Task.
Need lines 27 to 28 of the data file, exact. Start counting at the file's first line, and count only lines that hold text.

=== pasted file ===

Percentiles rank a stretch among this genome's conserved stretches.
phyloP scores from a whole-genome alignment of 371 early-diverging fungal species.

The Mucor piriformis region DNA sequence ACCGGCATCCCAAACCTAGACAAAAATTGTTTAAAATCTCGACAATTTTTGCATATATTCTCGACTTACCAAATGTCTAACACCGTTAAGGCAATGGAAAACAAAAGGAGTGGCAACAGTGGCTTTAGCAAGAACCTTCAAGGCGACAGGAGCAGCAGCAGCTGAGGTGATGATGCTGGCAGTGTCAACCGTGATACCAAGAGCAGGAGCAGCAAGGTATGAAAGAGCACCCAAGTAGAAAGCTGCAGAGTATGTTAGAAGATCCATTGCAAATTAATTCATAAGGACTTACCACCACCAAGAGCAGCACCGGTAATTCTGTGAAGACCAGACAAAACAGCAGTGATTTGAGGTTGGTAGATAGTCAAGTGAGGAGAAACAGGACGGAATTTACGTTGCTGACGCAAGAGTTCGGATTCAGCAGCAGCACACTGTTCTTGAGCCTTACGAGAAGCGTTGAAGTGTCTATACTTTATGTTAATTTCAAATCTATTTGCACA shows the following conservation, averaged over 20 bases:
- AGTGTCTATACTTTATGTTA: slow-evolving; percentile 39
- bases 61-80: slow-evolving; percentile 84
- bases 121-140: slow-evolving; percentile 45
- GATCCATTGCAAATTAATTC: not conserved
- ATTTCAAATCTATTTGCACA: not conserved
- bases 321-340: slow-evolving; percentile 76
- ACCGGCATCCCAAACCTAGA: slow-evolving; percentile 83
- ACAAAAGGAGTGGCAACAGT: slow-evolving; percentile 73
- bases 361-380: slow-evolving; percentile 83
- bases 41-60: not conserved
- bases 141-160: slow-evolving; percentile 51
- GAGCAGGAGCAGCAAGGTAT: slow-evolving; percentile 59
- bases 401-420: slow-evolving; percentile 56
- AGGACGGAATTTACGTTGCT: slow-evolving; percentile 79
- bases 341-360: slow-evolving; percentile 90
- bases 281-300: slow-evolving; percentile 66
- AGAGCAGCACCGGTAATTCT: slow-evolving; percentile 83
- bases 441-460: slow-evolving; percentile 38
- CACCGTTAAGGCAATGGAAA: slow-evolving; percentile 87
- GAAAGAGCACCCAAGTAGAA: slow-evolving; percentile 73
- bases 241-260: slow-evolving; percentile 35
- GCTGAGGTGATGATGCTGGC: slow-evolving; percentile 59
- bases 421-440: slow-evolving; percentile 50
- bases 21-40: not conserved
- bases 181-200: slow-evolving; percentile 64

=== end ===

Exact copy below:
- bases 21-40: not conserved
- bases 181-200: slow-evolving; percentile 64